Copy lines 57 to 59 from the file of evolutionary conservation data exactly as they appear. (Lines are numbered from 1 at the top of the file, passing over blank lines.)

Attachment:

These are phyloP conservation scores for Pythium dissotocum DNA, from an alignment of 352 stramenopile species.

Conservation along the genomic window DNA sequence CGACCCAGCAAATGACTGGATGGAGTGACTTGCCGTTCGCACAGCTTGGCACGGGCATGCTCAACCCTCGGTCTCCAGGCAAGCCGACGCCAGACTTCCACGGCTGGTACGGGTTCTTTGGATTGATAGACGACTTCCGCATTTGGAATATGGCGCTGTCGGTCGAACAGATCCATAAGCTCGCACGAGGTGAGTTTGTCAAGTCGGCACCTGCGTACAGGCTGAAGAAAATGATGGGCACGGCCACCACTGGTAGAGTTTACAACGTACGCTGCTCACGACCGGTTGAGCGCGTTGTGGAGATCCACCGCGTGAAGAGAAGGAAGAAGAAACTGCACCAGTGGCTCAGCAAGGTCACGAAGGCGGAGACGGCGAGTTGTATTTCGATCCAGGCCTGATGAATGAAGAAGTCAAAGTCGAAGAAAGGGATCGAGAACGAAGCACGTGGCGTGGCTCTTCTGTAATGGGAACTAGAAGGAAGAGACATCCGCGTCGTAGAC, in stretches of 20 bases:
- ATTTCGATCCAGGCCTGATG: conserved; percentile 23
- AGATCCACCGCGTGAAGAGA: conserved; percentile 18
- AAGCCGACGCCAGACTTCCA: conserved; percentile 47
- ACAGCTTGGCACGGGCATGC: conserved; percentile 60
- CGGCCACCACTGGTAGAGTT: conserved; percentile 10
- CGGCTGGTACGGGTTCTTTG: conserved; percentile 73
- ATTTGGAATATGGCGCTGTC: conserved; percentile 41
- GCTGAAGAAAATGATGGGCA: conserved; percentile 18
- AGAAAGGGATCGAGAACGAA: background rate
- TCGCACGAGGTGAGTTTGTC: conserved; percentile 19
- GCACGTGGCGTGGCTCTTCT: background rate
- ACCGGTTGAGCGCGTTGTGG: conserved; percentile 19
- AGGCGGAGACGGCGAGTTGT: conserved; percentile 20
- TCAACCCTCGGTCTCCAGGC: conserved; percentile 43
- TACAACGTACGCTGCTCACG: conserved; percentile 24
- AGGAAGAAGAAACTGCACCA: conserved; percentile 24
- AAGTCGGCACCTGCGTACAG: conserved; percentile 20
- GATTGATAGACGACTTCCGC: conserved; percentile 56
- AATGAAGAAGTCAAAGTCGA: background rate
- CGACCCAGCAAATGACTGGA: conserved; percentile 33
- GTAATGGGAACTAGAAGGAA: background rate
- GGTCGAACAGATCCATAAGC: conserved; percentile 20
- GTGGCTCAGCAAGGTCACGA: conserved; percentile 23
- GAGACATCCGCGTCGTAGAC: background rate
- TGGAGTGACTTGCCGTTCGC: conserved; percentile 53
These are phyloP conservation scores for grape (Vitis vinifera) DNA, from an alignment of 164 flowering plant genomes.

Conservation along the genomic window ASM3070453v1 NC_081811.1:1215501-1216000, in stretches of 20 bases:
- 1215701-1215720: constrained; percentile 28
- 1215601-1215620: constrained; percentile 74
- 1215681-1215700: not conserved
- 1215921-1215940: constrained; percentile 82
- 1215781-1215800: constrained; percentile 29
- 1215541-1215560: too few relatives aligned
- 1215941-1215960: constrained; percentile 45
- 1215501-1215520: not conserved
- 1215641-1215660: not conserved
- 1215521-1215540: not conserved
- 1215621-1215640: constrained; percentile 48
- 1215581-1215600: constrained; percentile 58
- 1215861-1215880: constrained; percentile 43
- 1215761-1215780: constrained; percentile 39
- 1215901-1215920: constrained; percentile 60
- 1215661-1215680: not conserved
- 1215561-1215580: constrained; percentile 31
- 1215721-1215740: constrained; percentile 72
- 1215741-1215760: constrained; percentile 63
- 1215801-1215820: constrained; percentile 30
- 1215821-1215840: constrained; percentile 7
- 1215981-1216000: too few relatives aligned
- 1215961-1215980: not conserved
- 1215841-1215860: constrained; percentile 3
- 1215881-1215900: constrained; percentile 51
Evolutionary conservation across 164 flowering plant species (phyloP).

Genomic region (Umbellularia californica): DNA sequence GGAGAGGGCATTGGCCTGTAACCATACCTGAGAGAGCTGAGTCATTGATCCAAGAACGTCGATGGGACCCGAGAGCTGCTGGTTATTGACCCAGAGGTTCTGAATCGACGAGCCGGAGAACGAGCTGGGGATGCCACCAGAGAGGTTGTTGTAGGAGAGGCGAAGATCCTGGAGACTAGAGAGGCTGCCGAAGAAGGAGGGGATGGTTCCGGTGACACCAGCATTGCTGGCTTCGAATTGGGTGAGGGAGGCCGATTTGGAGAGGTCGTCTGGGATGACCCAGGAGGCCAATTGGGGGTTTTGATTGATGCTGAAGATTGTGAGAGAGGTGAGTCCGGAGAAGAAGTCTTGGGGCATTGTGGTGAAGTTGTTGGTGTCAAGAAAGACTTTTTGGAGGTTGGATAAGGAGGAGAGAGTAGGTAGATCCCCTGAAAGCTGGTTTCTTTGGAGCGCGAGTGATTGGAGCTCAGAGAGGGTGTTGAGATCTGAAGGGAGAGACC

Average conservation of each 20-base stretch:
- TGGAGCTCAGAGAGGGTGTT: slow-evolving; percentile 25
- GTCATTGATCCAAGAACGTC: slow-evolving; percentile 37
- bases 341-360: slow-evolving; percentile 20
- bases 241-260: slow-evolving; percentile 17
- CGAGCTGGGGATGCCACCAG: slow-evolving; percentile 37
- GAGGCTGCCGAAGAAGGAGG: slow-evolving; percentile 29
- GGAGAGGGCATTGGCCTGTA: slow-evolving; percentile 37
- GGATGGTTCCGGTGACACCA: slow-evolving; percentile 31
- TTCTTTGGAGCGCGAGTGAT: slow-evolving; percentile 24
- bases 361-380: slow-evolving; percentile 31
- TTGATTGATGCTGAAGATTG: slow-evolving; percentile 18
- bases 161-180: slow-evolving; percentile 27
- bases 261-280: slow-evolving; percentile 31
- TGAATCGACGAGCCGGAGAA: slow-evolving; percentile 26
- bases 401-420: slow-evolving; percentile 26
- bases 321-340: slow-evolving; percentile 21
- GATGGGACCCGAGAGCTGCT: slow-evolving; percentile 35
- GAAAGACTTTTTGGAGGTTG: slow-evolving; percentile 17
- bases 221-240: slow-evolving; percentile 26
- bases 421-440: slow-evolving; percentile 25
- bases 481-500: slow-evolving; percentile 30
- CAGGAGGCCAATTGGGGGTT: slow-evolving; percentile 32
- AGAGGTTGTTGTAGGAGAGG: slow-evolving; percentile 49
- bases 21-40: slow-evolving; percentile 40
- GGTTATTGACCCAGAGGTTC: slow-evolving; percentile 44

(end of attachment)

Average conservation of each 20-base stretch:
- TGGAGCTCAGAGAGGGTGTT: slow-evolving; percentile 25
- GTCATTGATCCAAGAACGTC: slow-evolving; percentile 37